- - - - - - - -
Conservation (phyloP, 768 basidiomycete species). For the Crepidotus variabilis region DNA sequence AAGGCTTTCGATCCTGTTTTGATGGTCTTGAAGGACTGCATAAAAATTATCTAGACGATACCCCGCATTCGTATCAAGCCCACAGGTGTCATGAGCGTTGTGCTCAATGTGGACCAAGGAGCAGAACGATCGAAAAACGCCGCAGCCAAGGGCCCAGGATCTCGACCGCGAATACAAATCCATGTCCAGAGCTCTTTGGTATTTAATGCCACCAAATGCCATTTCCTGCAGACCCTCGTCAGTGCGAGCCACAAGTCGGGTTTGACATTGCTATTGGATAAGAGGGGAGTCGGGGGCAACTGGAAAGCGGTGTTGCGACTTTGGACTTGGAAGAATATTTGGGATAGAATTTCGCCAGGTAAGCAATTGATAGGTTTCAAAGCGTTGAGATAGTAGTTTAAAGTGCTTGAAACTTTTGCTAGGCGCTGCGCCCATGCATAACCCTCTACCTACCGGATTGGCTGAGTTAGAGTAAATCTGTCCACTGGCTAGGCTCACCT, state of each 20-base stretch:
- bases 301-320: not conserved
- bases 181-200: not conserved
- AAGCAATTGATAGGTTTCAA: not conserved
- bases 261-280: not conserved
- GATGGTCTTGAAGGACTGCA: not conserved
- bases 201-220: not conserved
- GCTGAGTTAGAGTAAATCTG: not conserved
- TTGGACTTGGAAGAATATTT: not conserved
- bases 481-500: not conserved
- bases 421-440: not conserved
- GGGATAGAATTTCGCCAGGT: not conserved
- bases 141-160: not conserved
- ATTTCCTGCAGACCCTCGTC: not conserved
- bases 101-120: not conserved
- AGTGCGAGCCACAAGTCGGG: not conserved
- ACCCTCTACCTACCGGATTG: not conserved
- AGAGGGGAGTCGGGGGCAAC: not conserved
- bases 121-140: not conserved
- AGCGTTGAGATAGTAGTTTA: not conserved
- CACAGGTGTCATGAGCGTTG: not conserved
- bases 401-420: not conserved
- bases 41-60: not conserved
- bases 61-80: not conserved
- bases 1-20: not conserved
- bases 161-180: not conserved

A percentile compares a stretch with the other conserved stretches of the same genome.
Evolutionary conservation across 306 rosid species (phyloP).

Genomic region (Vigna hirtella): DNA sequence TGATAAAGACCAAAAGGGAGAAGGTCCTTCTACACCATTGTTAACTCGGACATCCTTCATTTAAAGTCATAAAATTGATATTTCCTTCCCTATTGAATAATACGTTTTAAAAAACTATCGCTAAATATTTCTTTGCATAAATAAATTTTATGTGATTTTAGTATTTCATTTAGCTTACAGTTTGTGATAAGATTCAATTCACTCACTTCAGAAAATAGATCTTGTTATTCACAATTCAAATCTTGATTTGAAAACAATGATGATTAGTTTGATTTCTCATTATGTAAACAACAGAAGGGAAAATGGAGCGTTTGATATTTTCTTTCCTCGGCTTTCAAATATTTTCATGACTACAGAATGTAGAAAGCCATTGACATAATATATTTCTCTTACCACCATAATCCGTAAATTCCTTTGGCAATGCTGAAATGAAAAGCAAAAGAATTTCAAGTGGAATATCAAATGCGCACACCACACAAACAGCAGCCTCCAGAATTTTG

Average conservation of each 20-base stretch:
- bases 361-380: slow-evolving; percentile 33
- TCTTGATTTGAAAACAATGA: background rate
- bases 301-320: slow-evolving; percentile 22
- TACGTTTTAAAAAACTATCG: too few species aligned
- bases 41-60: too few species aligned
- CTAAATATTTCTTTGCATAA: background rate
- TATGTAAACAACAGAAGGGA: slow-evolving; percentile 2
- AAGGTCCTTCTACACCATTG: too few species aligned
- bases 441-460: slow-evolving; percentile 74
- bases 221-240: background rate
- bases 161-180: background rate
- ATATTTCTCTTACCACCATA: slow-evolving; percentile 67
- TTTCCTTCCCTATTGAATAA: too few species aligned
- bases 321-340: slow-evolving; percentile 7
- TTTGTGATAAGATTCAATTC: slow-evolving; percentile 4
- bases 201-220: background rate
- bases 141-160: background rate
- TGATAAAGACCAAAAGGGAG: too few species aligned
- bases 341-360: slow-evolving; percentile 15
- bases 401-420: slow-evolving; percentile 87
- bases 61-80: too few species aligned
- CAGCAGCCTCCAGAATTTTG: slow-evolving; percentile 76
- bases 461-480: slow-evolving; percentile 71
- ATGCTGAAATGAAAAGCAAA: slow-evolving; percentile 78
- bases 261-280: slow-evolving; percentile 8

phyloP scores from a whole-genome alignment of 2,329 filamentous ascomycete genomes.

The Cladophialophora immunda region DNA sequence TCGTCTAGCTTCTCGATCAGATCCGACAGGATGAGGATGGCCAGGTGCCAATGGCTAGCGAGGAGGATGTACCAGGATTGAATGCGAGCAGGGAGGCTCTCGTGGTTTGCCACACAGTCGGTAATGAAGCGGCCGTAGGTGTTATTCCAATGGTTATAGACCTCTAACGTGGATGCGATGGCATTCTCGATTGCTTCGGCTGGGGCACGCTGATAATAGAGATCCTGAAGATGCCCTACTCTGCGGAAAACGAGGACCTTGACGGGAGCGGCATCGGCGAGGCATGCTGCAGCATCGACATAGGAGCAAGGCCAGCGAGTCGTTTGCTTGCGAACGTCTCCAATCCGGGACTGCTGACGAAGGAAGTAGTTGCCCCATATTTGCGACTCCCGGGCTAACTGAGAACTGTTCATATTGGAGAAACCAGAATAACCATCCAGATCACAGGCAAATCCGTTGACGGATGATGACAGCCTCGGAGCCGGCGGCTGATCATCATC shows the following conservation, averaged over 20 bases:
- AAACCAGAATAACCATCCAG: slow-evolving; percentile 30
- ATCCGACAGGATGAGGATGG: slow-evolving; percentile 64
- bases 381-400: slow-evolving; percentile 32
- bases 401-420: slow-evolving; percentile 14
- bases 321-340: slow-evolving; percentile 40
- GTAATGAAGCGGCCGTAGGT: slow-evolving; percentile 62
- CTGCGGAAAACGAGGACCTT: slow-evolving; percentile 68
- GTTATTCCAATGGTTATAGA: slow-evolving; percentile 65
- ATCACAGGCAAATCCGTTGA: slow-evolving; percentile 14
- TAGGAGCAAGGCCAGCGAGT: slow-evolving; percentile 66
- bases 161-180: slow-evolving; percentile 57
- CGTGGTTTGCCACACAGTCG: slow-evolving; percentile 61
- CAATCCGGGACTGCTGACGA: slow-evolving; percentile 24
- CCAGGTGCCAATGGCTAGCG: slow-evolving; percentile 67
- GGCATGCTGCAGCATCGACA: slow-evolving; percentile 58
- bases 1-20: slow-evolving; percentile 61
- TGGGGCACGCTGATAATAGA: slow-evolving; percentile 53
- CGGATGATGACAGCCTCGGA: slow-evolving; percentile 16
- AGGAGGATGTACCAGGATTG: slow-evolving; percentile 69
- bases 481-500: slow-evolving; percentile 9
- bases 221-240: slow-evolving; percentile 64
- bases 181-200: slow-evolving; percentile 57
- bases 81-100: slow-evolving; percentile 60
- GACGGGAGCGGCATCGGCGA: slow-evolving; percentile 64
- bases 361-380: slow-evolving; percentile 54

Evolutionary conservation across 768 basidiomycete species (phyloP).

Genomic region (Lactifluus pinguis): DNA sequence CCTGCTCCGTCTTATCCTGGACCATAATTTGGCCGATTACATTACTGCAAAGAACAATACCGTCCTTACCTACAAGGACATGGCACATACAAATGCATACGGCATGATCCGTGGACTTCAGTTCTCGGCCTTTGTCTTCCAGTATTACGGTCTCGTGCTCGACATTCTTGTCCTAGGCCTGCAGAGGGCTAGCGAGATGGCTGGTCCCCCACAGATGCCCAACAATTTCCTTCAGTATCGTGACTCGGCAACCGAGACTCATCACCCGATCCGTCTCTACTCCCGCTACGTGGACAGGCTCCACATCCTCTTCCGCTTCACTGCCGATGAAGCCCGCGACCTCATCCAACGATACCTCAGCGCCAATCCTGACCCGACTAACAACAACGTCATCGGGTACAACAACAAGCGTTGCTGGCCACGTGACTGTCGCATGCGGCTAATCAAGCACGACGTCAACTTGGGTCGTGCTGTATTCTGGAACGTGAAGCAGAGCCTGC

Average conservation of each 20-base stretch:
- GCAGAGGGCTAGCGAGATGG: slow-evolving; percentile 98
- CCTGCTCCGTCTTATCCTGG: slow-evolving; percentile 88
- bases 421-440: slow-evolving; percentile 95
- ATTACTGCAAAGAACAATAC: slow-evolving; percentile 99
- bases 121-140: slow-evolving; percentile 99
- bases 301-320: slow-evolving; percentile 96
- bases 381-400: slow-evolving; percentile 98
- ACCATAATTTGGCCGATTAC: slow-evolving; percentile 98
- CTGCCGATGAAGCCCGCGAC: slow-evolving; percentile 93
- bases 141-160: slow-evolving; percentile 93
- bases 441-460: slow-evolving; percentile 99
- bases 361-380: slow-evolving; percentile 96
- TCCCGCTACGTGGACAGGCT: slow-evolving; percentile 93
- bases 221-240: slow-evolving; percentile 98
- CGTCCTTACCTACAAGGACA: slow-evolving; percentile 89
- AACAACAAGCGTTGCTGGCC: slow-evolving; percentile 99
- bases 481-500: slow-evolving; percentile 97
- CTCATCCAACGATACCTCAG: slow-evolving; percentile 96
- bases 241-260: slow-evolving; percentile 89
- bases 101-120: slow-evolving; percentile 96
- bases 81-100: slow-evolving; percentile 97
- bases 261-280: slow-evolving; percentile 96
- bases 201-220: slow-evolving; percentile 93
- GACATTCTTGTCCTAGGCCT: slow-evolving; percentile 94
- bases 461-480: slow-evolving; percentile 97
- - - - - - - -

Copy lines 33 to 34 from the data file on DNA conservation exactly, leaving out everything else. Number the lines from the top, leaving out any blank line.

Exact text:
- bases 301-320: slow-evolving; percentile 22
- TACGTTTTAAAAAACTATCG: too few species aligned